Michigan Land Use Institute

Food & Farming / News & Views / Interlochen Elementary School Starts Library Hydro-Farm

Interlochen Elementary School Starts Library Hydro-Farm

Students grow herbs, greens, peas inside

Healthy Food, Farm to School, FoodCorps | December 11, 2012 | By Kirsten Gerbatsch

About FoodCorps

FoodCorps is a nationwide team of leaders that connects kids to real food and helps them grow up healthy.

They do that by placing motivated leaders in limited-resource communities for a year of public service. Working under the direction of local partner organizations, the program implements a three-ingredient recipe for healthy kids.  Service members:

► Teach kids about what healthy food is and where it comes from

► Build and tend school gardens

► Bring high-quality local food into public school cafeterias

Learn more about FoodCorps


Recent Posts

Agriculture Forum: Food & Farming Network Summit shares stories

Food and Farming Network | April 17, 2015 | By Meghan McDermott

In Emmet County, a baker has found a nearby farmer to grow bread-quality wheat. Schools are serving more locally grown food. The Traverse Bay Area Intermediate School District is supporting teachers in farm-to-school and school-garden curriculum so that students learn reading, math and science while learning to love eating healthy food. These were just a few of the stories shared recently at the seventh annual Northwest Michigan Food & Farming Network Summit....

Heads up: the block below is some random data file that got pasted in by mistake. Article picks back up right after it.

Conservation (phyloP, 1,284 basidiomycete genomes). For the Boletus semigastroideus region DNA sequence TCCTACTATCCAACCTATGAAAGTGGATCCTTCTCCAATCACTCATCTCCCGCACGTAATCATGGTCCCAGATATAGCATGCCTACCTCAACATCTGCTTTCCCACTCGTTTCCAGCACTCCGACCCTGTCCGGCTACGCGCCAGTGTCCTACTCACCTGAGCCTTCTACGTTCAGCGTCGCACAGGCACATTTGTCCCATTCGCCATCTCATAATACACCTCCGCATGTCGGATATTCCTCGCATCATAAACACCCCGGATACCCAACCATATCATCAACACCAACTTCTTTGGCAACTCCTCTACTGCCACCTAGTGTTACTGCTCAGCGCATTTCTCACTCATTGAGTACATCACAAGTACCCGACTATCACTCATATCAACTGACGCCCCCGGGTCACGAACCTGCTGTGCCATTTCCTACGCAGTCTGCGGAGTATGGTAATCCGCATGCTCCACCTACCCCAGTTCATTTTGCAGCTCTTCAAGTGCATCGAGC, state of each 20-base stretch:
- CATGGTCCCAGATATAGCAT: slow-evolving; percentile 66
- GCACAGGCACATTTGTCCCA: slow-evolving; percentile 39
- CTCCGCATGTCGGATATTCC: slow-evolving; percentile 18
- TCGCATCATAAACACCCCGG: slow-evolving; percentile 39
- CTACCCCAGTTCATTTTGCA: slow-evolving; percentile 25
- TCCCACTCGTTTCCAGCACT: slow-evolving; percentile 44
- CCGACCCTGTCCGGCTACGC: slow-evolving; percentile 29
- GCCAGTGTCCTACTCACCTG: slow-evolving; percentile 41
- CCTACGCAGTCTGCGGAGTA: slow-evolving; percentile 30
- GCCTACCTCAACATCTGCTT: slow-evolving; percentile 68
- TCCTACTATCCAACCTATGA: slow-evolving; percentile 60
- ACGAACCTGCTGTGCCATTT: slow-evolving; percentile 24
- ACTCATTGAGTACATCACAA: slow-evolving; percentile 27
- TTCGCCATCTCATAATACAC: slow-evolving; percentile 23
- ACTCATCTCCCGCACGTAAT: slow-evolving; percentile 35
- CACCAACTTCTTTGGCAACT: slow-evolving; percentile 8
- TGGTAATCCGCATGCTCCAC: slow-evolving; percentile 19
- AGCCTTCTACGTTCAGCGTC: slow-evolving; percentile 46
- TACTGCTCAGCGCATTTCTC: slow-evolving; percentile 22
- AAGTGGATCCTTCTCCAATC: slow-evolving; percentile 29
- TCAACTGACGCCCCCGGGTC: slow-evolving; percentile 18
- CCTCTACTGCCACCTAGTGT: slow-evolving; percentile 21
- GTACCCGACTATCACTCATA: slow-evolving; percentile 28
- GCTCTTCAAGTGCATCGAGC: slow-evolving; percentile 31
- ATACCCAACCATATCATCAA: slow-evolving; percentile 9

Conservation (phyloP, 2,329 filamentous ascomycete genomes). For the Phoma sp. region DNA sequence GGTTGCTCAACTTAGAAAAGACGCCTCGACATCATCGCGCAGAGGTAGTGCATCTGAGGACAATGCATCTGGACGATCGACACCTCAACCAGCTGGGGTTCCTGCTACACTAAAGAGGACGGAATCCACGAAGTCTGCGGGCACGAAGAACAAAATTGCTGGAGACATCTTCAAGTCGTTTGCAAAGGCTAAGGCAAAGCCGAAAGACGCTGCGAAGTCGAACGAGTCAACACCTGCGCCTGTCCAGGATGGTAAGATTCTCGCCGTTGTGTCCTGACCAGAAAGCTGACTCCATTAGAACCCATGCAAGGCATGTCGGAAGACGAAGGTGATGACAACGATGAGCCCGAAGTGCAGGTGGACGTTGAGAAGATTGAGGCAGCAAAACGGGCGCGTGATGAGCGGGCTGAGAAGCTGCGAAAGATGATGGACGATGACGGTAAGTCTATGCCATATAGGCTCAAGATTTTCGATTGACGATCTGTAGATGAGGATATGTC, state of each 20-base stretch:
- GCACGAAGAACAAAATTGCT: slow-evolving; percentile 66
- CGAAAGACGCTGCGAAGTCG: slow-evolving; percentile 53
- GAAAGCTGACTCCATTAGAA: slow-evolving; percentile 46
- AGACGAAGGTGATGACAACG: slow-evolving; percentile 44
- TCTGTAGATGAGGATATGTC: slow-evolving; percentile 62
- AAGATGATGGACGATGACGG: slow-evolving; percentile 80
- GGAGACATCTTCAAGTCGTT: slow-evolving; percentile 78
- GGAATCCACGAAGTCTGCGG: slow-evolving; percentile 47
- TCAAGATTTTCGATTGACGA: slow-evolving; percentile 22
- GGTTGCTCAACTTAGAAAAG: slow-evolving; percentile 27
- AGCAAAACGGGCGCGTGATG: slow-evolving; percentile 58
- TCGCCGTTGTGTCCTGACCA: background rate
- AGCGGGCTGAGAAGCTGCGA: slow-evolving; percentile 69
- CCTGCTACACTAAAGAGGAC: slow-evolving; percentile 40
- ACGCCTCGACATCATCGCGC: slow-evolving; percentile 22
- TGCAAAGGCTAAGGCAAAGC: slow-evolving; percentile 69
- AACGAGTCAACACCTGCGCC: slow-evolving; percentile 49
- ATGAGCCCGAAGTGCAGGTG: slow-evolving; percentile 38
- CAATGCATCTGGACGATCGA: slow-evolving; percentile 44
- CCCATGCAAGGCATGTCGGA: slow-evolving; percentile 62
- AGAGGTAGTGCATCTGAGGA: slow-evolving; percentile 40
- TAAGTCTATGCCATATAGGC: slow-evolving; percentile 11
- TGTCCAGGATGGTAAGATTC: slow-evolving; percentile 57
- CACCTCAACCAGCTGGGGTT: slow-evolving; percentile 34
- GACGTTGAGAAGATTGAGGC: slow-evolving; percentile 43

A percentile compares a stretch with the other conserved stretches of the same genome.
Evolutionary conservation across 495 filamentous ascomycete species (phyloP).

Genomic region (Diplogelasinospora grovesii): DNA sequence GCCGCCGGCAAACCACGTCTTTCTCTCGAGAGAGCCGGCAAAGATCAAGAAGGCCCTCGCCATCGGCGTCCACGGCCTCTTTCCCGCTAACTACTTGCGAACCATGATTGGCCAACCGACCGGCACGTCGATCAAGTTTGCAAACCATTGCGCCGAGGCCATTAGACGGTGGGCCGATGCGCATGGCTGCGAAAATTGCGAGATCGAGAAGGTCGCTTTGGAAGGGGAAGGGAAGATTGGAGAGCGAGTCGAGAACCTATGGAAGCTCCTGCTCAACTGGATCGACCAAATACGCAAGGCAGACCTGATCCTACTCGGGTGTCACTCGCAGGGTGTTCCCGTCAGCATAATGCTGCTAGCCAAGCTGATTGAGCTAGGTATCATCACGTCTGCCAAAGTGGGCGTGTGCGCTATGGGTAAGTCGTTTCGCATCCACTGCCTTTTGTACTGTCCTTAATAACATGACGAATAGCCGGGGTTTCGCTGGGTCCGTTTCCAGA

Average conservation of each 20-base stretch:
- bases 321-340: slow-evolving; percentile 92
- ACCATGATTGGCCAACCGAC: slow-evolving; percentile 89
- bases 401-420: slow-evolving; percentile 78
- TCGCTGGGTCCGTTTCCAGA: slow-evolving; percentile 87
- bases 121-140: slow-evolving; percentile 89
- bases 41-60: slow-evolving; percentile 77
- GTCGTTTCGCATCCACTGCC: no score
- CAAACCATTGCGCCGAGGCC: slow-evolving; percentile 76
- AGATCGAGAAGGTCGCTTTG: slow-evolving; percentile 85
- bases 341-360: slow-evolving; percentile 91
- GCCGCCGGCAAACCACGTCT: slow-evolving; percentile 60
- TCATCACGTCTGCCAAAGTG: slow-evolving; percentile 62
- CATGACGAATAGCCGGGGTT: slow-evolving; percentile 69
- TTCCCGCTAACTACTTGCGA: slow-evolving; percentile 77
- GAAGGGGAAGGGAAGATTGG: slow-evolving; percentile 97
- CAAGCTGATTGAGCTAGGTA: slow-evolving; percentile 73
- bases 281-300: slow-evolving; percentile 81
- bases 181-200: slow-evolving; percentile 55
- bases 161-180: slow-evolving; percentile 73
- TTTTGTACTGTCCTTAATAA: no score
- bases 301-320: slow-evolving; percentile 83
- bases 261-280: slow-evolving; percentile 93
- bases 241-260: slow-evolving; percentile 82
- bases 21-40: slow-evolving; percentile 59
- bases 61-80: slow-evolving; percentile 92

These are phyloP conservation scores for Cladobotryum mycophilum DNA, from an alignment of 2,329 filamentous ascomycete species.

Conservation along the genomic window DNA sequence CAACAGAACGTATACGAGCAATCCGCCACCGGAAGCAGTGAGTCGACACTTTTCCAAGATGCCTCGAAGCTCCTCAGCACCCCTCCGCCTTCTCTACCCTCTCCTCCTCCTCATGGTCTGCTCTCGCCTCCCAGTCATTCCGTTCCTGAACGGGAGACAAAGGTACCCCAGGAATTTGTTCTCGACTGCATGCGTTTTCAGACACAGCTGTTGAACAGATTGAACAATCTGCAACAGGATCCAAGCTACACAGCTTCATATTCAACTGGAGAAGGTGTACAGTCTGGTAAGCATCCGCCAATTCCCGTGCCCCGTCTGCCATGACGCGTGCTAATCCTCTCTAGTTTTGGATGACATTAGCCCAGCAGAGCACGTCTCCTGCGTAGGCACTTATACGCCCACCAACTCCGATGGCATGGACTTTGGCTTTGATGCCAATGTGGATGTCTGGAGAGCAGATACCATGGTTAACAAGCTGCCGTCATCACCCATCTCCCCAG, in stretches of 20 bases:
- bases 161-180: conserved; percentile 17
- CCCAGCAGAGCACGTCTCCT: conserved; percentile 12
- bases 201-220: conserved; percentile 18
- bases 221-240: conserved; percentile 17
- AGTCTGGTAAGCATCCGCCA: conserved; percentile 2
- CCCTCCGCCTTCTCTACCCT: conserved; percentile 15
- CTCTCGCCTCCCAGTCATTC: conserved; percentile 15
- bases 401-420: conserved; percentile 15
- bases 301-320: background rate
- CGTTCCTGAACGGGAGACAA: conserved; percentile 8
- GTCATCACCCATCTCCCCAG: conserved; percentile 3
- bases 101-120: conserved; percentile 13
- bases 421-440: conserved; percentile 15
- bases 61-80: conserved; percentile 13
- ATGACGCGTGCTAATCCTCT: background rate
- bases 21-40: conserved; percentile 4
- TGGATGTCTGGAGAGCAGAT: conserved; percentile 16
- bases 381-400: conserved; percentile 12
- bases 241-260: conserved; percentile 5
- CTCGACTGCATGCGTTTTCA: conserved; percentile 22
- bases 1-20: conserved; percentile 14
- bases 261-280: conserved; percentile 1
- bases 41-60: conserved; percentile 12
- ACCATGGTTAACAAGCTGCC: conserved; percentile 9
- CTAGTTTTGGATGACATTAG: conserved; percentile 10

Guest View: Wind Works in Michigan

Wind power | February 10, 2015 | By Liesl Clark

The wind industry has come a long way in Michigan. Since the passage of a comprehensive energy statute in 2008 that included Michigan’s Renewable Portfolio Standard (RPS)—10 percent renewable energy from all the state’s utilities by 2015—costs have dropped at a remarkable rate....

Taste the Local Difference to Produce Magazine with 'Traverse'

TLD | February 3, 2015 | By MyNorth

New this year, MyNorth Media, publishers of Traverse, Northern Michigan’s Magazine, will produce Michigan Land Use Institute’s Taste the Local Difference as a magazine that combines the utility of the previous maps with fascinating stories and stunning photography of the Northern Michigan food scene....

Mike McHugh, of Cedar Sol Hydro Farm, teaches students at Interlochen Elementary School about hydroponic gardens. 

As we looked out the library windows of Interlochen Elementary School, two classes of second and third graders and I could see a thin, fresh blanket of snow across the school grounds. It was the end of November. The air temperature outside was freezing. The raised garden beds were white and still, and we knew nothing would grow outside for months.

But it was a different story inside the library. With the flick of a switch, we heard the steady whir of an electric motor and a whoosh of water circulating through three large hydroponic “grow systems.” These were the sounds of life: A winter indoor school garden. By noon on Tuesday, November 27th, Jill Hibbard’s 2nd grade and Rhonda Busch’s 3rd grade classes transplanted and seeded a variety of herbs, leafy greens, lettuce, and peas in their very own library window hydro-farm.